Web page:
Hitler promised to radically change all that, and in particular, his brand of strong leadership and his rousing speeches tapped into the public consciousness. The nerve that Hitler touched upon was German Nationalism. And he voiced his frustration that he wanted to expand the German 'living space'. In particular, he wanted to include Austria as a German province, and then he wished to restore territory lost during the First World War. It was under this premise, a fairly mild premise, that the Second World War began. It began with the premise of simply expanding the collective German backyard.
Hitler was no fool, as he only started his war after sneakily brokering a deal with Stalin, which amounted to Stalin agreeing not to attack Germany even though Hitler had declared his intent to make some (but limited) trouble in Europe. Hitler also counted on Britain watching his shenanigan's from the safety of their island and rattling their sabres but essentially allowing him some leeway. This wasn't a daft gamble at all, as Hitler had progressively taken over territories just prior to WWII in Czechoslovakia (is that correct?) and Britain did not interfere then.
There is some more interesting background. Suffice it to say, Hitler's gambit didn't work. He thought Britain would be cowed into accepting German belligerence that might never effect Britain. Instead, as we all know, the world reacted to the invasion of Poland, much to Hitler's surprise. The next step was possibly unexpected. Hitler's pride did not prevent him from continuing his rampage, and his deal with Stalin went sour. The result was carnage on a scale not often seen.
So the Germans elected Hitler to basically uplift themselves, and he did, for a time. He promised them the world, and he delivered hell. Hitler went mad in his final days, and took his own life, and his mania against what he referred to as 'International Jewry' remained a paranoid obsession even in his last hours. Even in his suicide note he mentions the threat of the Jews.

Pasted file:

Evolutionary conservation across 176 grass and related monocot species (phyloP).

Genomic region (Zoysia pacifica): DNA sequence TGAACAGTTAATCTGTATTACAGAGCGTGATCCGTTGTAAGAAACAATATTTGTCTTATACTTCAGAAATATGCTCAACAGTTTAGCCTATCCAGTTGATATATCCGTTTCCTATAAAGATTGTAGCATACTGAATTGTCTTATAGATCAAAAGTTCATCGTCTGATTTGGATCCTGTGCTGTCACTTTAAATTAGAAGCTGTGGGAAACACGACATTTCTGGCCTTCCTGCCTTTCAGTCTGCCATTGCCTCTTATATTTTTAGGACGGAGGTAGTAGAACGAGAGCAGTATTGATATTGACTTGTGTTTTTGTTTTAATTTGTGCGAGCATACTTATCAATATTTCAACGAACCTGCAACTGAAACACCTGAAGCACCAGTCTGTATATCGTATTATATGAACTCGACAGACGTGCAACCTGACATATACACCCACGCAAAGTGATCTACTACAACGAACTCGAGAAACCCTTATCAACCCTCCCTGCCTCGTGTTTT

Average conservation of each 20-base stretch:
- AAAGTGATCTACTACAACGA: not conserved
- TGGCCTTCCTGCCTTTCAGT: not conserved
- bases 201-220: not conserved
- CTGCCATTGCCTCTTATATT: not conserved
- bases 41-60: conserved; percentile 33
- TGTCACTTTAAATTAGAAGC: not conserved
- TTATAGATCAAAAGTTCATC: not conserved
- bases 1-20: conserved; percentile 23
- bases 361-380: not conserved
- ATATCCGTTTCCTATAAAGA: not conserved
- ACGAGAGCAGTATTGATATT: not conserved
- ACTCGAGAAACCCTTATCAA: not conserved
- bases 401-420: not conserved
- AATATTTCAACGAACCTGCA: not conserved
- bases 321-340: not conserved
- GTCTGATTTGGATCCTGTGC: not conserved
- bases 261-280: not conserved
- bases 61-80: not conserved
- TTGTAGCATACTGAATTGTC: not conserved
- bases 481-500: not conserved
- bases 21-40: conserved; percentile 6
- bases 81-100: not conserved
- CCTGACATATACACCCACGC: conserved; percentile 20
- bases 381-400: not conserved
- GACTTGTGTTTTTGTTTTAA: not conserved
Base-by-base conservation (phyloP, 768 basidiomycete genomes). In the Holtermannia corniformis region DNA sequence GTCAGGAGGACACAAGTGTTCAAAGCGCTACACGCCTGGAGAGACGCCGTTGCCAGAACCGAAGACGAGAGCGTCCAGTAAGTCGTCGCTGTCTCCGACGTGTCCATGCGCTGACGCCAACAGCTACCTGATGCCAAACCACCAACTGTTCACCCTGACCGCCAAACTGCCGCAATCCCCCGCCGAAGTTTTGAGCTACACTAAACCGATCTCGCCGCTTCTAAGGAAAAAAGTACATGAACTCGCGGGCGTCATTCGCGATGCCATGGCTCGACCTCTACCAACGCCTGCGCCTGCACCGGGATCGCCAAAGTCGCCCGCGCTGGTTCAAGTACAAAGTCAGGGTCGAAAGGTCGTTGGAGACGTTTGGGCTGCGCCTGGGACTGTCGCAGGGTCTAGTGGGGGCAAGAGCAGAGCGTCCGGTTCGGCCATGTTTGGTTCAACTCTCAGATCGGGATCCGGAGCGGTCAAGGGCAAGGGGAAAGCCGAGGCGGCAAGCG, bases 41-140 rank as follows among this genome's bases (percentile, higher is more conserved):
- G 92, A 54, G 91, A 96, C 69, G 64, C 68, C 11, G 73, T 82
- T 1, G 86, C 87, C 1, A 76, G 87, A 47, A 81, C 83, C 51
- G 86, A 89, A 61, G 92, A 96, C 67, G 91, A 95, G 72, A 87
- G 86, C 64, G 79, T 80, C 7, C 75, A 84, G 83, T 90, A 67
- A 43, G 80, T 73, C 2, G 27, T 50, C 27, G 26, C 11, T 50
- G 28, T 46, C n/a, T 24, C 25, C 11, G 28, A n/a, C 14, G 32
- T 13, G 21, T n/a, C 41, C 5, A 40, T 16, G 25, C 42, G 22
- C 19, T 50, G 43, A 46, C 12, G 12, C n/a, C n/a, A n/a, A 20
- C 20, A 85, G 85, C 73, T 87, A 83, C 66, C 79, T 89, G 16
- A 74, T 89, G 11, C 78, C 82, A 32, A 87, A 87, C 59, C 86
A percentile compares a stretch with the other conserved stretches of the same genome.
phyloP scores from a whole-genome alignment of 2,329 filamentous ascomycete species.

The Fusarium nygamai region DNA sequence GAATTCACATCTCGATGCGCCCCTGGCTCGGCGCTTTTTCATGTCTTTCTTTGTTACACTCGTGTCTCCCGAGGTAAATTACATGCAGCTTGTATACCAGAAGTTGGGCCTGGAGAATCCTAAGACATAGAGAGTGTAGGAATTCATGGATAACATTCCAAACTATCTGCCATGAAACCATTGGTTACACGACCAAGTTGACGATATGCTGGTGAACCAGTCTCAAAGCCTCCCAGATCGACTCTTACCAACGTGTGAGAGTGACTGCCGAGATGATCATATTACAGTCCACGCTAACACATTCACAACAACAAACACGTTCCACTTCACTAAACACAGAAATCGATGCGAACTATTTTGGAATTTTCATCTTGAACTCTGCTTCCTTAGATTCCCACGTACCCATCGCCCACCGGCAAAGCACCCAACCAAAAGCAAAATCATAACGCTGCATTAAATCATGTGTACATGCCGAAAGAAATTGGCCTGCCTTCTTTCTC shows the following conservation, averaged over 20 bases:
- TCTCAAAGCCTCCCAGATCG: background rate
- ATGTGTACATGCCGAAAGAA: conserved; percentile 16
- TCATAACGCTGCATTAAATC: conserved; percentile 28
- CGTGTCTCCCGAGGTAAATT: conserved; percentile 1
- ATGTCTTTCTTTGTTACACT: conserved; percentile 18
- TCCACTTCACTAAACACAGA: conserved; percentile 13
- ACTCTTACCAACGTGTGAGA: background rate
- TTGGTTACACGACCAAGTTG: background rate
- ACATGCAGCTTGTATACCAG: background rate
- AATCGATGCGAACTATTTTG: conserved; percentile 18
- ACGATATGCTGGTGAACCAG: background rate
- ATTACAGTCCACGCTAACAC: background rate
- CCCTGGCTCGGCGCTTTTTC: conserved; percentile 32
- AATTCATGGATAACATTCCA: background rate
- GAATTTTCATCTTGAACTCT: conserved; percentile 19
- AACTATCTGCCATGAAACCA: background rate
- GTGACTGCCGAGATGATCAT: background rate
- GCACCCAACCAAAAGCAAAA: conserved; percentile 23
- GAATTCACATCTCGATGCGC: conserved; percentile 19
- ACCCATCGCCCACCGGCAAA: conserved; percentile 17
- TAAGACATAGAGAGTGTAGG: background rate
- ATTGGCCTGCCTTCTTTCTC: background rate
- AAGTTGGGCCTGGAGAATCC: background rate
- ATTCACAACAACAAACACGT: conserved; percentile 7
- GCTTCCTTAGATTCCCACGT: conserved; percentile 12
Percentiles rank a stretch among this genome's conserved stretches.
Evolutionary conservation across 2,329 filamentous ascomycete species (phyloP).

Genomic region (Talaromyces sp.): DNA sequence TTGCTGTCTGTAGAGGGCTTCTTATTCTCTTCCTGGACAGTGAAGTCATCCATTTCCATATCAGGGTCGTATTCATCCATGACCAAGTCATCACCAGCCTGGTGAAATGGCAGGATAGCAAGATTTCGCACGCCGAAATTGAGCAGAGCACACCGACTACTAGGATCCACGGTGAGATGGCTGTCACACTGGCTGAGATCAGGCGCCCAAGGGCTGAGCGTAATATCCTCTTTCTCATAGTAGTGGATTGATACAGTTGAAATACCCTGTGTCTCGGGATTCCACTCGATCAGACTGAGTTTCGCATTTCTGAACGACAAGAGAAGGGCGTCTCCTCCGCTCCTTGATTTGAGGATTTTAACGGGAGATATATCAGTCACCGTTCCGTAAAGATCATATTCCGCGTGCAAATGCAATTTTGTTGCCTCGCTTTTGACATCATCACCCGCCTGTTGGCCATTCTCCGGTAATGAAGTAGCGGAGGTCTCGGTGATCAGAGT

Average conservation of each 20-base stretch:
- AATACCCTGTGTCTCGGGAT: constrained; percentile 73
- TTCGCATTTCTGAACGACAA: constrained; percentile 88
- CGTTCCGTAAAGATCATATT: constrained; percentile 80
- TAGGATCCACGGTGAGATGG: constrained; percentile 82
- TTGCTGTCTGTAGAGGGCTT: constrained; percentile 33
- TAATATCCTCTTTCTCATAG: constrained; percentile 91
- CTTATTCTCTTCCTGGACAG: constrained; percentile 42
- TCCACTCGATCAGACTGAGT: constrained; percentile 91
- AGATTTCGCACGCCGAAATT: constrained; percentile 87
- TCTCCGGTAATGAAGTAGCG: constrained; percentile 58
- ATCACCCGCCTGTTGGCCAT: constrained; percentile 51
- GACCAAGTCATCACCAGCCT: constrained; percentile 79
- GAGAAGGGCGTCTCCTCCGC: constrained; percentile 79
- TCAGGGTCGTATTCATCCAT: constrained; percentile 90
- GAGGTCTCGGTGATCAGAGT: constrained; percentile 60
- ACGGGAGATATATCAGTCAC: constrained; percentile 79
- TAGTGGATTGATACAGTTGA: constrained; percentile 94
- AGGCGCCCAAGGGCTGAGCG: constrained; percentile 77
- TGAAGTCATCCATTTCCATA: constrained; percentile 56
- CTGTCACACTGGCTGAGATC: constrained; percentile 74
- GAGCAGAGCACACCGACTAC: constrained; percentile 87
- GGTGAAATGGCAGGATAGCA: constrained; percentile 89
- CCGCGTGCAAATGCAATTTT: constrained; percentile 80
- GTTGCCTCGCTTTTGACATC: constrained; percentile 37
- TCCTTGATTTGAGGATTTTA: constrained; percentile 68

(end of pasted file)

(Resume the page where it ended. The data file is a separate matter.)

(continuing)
The Jewish holocaust represented the very dark side of German vanity. The Germans wanted to uplift themselves, and part of the psychological effort meant blaming someone, and punishing someone for their own troubles. The nationalism that Germany incited really serves as a cogent example for how terrible nationalism can be, in terms of an instrument that can turn nations against nations in the name of what - nationhood?
Hitler's strategies were extremely effective too. He is the only leader as far as I know who asked of his soldiers to make a personal pledge, that is a personal promise and commitment to him, as the Fuhrer, which means Father or Supreme Leader. This gave him Godlike powers, which he used even when the war was lost in iconic battlegrounds such as Stalingrad (where he expected his officers to keep their oaths to him, and fight until the last man).
One last thing on Hitler. It is easy to demonise Hitler as a monster, but Hitler married Eva Braun days before he died. This means, as rotten a scoundrel as he was, she somehow did not see or share that revulsion. This is awkward for us to accept, even harder is that Hitler probably thought he was doing what he was doing for the benefit of Germany. This is what happens when you elect an uneducated emotionally disturbed fella to lead your country. And probably he rationalised that his mistakes couldn't be such a big deal, because after all, Eva had stood by him all the way...